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How ‘open source’ seed producers are changing global food production

April 6, 2017

Patenting plant material has been an ever increasing trend since the early 2000s. Today, many staple crops have been patented which concerns plant breeders, environmentalists, and food security experts that understand the threat that this poses for the future of food production.

The Open Source Seed Initiative, also known as OSSI, is one organization hoping to curtail this growing trend. OSSI’s platform allows U.S. breeders to pledge a commitment that the seeds they breed will remain available for other breeders to use in the future. Dozens of breeders and seed companies have committed to OSSI since it was founded in 2014.

Seed patenting not only occurs with GMOs, but it can also be found amongst many crops including vegetable or grain seeds bred for both organic or conventional farming. The open source movement is not specifically targeting genetically modified crops, emphasizes Jack Kloppenburg, a University of Wisconsin Madison professor emeritus and OSSI founder.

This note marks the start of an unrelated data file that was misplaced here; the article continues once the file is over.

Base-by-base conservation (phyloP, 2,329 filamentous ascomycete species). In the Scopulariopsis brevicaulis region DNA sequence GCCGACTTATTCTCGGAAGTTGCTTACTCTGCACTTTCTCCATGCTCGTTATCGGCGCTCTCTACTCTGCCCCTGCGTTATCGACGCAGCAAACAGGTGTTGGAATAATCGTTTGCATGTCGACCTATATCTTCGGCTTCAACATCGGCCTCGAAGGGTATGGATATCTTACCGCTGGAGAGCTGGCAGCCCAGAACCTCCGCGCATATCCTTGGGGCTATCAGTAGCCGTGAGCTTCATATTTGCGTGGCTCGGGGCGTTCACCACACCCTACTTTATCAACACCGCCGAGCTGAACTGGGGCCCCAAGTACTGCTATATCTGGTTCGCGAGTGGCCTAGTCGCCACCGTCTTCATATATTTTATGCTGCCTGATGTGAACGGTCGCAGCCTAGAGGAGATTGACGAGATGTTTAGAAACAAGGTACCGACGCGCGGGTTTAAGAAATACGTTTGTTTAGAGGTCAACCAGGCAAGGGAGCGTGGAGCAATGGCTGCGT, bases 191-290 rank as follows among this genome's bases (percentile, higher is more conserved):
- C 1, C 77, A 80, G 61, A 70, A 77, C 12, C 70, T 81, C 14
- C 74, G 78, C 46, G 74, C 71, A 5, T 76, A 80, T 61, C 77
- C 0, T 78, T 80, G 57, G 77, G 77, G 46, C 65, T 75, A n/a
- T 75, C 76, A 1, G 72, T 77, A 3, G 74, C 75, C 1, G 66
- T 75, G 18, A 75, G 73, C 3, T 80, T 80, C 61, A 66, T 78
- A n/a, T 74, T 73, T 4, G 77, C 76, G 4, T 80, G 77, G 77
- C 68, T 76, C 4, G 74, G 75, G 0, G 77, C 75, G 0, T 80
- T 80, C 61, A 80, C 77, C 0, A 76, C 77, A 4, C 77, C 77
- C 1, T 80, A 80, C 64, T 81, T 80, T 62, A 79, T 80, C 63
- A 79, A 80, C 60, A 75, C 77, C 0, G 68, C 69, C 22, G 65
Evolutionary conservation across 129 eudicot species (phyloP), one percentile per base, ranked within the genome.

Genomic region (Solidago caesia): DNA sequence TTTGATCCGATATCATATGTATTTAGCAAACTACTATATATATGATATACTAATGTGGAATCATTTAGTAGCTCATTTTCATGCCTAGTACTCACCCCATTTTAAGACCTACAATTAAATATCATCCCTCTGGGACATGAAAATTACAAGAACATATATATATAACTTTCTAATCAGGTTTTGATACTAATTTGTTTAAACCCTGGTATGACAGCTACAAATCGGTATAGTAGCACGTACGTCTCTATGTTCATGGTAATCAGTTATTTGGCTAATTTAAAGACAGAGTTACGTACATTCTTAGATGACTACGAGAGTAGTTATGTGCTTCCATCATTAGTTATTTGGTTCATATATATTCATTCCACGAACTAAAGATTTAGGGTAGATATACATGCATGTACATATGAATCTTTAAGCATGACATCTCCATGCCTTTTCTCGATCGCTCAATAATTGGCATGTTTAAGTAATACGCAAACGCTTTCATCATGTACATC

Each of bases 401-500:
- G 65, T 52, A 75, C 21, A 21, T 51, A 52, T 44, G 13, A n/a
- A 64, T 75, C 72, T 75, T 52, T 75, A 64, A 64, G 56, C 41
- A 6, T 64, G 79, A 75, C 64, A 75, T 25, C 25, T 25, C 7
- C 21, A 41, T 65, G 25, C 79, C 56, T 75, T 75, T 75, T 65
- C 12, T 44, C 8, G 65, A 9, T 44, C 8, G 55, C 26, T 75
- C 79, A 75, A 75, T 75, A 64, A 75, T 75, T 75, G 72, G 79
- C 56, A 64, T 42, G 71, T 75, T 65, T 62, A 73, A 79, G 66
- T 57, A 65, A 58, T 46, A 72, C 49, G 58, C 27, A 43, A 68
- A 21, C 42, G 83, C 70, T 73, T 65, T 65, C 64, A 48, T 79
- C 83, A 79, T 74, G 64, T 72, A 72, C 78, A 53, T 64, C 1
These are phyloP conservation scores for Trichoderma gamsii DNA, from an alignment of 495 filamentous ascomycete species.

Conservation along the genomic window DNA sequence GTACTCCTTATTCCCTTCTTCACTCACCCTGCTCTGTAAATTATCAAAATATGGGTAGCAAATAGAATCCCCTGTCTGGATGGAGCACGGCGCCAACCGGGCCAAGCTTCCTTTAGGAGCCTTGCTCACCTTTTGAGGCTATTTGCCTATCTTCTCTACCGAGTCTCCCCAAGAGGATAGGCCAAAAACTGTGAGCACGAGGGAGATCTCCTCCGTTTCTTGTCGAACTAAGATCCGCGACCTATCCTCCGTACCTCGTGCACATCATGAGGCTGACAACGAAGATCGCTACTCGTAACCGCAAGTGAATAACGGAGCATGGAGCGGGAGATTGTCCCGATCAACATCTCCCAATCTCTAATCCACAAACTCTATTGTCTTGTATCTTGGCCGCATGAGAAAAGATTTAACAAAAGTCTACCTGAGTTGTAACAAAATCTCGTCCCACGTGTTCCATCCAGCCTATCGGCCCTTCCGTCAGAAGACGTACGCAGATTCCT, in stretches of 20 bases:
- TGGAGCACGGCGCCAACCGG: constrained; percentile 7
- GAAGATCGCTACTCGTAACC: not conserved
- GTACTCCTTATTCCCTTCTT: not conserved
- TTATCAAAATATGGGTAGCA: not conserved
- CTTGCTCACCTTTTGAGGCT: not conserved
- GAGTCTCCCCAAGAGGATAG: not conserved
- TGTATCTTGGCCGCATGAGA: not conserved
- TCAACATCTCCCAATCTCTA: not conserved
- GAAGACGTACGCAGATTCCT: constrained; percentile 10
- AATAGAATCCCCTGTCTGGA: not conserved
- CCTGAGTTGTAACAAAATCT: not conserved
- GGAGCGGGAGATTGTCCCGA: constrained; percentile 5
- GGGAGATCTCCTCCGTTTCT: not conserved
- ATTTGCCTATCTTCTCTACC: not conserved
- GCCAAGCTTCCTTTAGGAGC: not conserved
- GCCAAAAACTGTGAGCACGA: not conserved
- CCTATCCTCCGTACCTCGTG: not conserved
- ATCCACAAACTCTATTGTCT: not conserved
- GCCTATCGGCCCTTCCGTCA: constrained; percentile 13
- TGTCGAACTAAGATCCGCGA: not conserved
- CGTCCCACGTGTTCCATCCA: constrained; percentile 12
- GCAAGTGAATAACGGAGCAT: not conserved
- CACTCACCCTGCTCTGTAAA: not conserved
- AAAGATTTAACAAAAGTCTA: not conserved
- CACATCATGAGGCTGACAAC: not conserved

Plant breeders rely on plant diversity in order to find the traits they are looking for, and patents are rapidly shrinking the available material which is so critical for breeding new varieties. In the face of oncoming climate change, this lack of available diversity is a real threat to food security because of the uncertainty of future climate patterns.

Additionally, Frank Morton, a plant breeder and OSSI founder argues that a world with less intellectual property would increase competition and thus encourage more active breeding.

Whilst the the open-source movement in the U.S. seems to be most advances at the moment, groups in many other countries are following suit. Examples are the Centre for Sustainable Agriculture in India and Agrecol in Germany. In Europe also the European Commission is trying to stop the patenting of plants and plant material.

More information and resources:

Report of the presentation by Willy Douma from Hivos during Reclaim the Seeds 2017 in Nijmegen (in Dutch).

Page from Hivos about Open Source Seed Systems.

– ‘Liberating seeds with an Open Source Seed Licence‘, brochure by Agrecol.

– Website of the Open Source Seed Initiative.

–  article ‘Plant Breeders Release First ‘Open Source Seeds’‘.